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DisplayPort with an FPGA

One of the challenges with display technology is the huge increase in bandwidth that has occurred since LCD panels took over from Cathode Ray Tubes. Low end laptops have a million pixels, UHD (“4K”) displays
have 8 million and the latest Full Ultra HD (“8k”) displays have over 33 million pixels. Updating all those pixels takes a lot of bandwidth – to update a 4k display at 60 Hz refresh rates takes close to a gigabyte per second. 8 billion bits – that is a lot of bits! That’s why VGA ports and even DVI ports are starting to vanish in favor of standards like HDMI and DisplayPort.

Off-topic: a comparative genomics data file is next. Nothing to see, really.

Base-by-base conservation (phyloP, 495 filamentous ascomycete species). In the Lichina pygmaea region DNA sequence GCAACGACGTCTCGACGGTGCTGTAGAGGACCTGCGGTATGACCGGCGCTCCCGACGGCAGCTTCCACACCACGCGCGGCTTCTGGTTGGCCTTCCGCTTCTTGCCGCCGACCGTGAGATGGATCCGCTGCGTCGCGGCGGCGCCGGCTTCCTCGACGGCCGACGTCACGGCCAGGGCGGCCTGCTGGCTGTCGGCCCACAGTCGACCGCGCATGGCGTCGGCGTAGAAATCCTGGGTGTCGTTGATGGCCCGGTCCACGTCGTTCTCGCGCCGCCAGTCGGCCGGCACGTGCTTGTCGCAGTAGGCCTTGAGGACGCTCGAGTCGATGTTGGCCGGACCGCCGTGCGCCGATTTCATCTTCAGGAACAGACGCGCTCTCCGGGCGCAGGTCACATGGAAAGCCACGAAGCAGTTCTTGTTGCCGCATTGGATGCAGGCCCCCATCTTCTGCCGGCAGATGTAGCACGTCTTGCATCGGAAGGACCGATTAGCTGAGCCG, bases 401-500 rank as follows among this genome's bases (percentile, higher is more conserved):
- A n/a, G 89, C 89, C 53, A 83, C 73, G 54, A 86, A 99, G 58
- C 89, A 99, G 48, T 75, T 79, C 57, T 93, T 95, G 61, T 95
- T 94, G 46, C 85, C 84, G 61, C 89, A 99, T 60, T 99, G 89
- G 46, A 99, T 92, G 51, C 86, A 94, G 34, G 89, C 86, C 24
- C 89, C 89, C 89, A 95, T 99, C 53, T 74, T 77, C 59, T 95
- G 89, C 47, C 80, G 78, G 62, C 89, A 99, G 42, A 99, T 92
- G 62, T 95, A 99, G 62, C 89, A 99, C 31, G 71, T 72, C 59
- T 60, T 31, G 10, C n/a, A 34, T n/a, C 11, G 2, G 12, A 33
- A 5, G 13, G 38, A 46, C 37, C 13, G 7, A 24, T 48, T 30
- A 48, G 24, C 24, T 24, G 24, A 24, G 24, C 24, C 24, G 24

The current release of HDMI is 2.0, and is tightly licensed with NDAs and licensing fees. VESA, who created the DisplayPort standard, states the standard is royalty-free to implement, but since January 2010, all new DisplayPort related standards issued by VESA are no longer available to non-members.

So after receiving a new Digilent Nexys Video FPGA development board, Hackaday regular [Hamster] purchased a UHD monitor, scoured the internet for an old DisplayPort 1.1 standard, and started hacking.

A couple of months and 10,000 lines of VHDL code later what may be the first working Open Source DisplayPort
implementation is available. The design includes a 16-bit scrambler, an 8b/10b encoder, and multichannel support.

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Learn Flip Flops with Simulation